Jellyfish are causing mayhem as pollution, climate change see numbers boom – RN
Jellyfish have been around for at least 500 million years — they’re older than dinosaurs and even trees.
Science writer Juli Berwald calls them “ghosts from the true garden of Eden”.
“An intelligence of a sort has allowed them to make it through the millennia,” she says.
And they’re not going anywhere.
In fact, the brainless, spineless, eyeless, bloodless creatures are booming in numbers — and causing mayhem around the world.
Some scientists think jellyfish numbers are increasing as the climate changes. (Getty: Nicolas Montealegre/EyeEm)
Their propensity to breed fast and prolifically means jellyfish can disrupt ocean ecosystems in a flash.
And their effects aren’t contained to the sea.
In places like Sweden, Israel, the US and the Philippines, power plants have been affected by blooms of jellyfish.
“So many jellyfish were swept into the power system … that it shut down the power system through much of this one island in the Philippines,” Ms Berwald says.
“People thought that perhaps there was a coup going on, but there wasn’t, it was just the jellyfish.”
Jellyfish being removed from the cooling system of a power plant in Hadera, Israel. (Getty: Jack Guez)
Jellyfish have also caused plants to shut down in Japan.
“One jellyfish scientist from Japan told me that the first threat to the electric system in Japan is earthquakes, but the second is jellyfish,” Berwald says.
“We are dealing with a ubiquitous creature.”
A human cause
Some scientists think jellyfish numbers are increasing as the climate changes — the creatures reproduce well in warmer waters.
Jellyfish also fare better than many other sea creatures in polluted waters, as they don’t need much oxygen.
Berwald says that can give them the upper hand over predators.
“They can sort of slip into polluted waters, into low oxygen waters, and hide from predation there better than a fish that has a higher oxygen demand,” she says.
The World Wildlife Fund says land-based activity accounts for 80 per cent of ocean pollution. (Getty: Sergio Hanquet)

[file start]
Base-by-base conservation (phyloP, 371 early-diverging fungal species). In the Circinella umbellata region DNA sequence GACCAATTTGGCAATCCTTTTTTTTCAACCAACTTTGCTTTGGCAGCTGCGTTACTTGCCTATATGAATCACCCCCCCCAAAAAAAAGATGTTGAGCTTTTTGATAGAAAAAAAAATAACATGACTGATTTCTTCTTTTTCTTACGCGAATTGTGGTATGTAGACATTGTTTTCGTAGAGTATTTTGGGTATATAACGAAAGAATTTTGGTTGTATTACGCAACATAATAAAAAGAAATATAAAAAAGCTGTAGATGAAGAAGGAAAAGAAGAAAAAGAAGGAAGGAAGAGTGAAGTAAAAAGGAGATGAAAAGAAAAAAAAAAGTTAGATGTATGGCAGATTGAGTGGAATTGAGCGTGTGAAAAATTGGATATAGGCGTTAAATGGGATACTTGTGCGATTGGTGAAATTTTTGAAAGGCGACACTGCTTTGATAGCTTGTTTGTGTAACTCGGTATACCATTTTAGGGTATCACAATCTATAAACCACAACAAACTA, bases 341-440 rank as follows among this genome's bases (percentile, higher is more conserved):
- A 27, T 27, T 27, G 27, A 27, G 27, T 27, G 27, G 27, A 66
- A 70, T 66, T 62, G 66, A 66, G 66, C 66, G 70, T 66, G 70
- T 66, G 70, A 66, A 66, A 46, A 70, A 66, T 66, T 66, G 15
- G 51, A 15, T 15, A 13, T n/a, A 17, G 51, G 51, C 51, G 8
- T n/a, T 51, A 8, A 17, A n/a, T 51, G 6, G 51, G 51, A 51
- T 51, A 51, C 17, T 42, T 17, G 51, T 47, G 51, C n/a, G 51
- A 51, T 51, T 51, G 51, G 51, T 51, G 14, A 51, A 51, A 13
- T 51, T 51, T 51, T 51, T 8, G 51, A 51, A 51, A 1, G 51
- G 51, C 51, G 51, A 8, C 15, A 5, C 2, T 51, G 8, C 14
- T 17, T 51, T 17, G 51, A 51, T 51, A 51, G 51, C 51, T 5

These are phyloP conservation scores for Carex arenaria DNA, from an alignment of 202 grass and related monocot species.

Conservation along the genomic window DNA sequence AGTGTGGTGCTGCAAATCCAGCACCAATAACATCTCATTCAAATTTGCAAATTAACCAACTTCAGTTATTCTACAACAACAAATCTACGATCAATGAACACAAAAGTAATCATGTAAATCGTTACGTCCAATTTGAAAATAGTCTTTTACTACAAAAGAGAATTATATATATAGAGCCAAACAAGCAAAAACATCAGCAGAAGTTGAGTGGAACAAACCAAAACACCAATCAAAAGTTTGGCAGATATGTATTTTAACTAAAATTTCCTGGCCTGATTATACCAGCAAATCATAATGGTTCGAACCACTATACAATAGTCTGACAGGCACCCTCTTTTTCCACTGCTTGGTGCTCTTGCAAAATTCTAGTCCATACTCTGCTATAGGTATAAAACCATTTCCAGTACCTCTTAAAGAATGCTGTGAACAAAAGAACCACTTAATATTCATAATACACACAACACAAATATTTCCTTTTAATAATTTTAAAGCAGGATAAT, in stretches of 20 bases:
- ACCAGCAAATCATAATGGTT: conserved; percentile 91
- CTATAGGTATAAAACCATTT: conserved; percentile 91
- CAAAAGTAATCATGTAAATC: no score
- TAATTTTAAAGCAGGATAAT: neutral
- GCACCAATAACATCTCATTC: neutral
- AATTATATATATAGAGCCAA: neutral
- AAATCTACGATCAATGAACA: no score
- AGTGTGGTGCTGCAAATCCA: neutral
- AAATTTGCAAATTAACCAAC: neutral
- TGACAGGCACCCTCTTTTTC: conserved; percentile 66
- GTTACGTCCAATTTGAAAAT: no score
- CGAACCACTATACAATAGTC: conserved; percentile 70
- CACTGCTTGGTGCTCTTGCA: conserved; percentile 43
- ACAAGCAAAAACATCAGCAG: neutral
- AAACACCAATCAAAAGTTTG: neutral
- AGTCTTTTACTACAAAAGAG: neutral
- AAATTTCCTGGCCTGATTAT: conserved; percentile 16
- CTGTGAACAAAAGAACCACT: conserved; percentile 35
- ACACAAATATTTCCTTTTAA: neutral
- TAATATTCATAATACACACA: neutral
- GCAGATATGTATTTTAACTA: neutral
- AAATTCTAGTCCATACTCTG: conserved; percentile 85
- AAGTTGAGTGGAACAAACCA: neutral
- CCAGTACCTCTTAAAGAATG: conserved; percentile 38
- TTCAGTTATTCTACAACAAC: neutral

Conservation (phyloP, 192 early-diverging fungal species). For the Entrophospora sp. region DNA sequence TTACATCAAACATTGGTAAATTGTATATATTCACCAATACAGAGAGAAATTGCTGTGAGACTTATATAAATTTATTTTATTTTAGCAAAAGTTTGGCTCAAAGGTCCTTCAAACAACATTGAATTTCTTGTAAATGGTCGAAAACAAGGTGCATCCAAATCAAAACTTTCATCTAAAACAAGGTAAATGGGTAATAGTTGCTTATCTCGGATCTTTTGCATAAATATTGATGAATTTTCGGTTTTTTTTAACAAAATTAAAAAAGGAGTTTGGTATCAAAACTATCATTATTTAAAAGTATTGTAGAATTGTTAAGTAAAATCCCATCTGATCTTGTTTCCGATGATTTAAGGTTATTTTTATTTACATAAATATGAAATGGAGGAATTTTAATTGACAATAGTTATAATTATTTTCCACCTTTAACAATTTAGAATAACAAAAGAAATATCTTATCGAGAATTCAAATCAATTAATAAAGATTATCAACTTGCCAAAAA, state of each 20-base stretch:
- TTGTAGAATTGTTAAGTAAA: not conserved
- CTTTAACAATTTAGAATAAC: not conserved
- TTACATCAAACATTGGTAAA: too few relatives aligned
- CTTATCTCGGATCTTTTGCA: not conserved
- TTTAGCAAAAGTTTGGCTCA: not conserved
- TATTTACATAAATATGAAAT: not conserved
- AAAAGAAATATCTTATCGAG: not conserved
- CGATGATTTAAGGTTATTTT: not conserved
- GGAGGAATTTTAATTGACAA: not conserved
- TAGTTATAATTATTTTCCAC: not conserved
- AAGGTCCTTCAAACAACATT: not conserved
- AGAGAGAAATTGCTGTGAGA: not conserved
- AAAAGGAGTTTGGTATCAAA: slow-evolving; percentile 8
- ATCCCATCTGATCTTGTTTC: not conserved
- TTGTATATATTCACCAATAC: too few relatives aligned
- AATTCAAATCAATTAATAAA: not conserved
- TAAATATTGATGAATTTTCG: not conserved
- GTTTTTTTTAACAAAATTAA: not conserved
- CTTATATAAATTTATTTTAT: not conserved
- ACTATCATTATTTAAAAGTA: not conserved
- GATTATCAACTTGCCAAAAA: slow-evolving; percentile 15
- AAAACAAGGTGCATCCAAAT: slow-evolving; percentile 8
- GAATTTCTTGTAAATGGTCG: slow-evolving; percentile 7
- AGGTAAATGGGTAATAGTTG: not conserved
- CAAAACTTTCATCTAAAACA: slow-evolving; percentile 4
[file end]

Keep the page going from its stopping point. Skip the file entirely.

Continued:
Overfishing is also part of the story.
“There’s a situation in Namibia … where there was uncontrolled illegal fishing for many, many years, so it depleted the ecosystem,” Berwald explains.
“Then there was a sort of warming that happened … and it allowed these two jellyfish to come into the ecosystem there.
“[Jellyfish] numbers have proliferated so much that when fisherman fish there now they will get two to three times the [mass weight] of jellyfish to fish.”
Many scientists don’t think the ocean ecosystem can revert back to what it was, and it’s unclear as to whether fish can come back to rebalance the system.
“It’s a really terrible situation because the region used to be one of the richest fishing grounds in the world,” Berwald says.
Depleted fish stocks have also affected other animals in the area that rely on fish for their diet.
“There’s stories that seals and birds are actually starving there because there aren’t enough fish left to eat,” Berwald says.
The proliferation of jellyfish is also affecting the largest of the creatures: the Nomura, which live in waters around Japan.
It can grow up to 2 metres in size and can weigh as much as 200 kilograms.
These jellyfish were once seen only every 30 years, but now they’re being sighted every year.
Giant Nomura jellyfish are being sighted more frequently in Japan. (Getty: The Asahi Shimbun)
“A fisherman would tell their son ‘this year there were these giant jellyfish everywhere’ and then 30 years later the son would remember the father telling them,” Berwald says.
“But in the 21st century those jellyfish have occurred every single year”.
She says the numbers can be “just enormous” — and sometimes “catastrophic”.
In 2009, a 10-ton fishing boat capsized after Japanese fisherman attempted to haul in masses of Nomura.
Extra measures are now being taken for precaution.
“They are trying to come up with systems to predict what years will be big jellyfish years and which years won’t be,” Berwald says.
What can jellyfish tell us?
According to the World Wildlife Fund, most of the waste we produce on land eventually reaches the oceans — everything from plastic bags to pesticides.
Berwald says the lesson from jellyfish is that we need to care for our oceans, and work to tackle pollution.
“Because we are terrestrial creatures we haven’t really thought about the health of the oceans,” she says.
“We’ve considered it as this place that is so big we can never really damage it that badly. The message from jellyfish is that we are.
“It’s quite important that we start doing things more responsibly when it comes to the oceans.”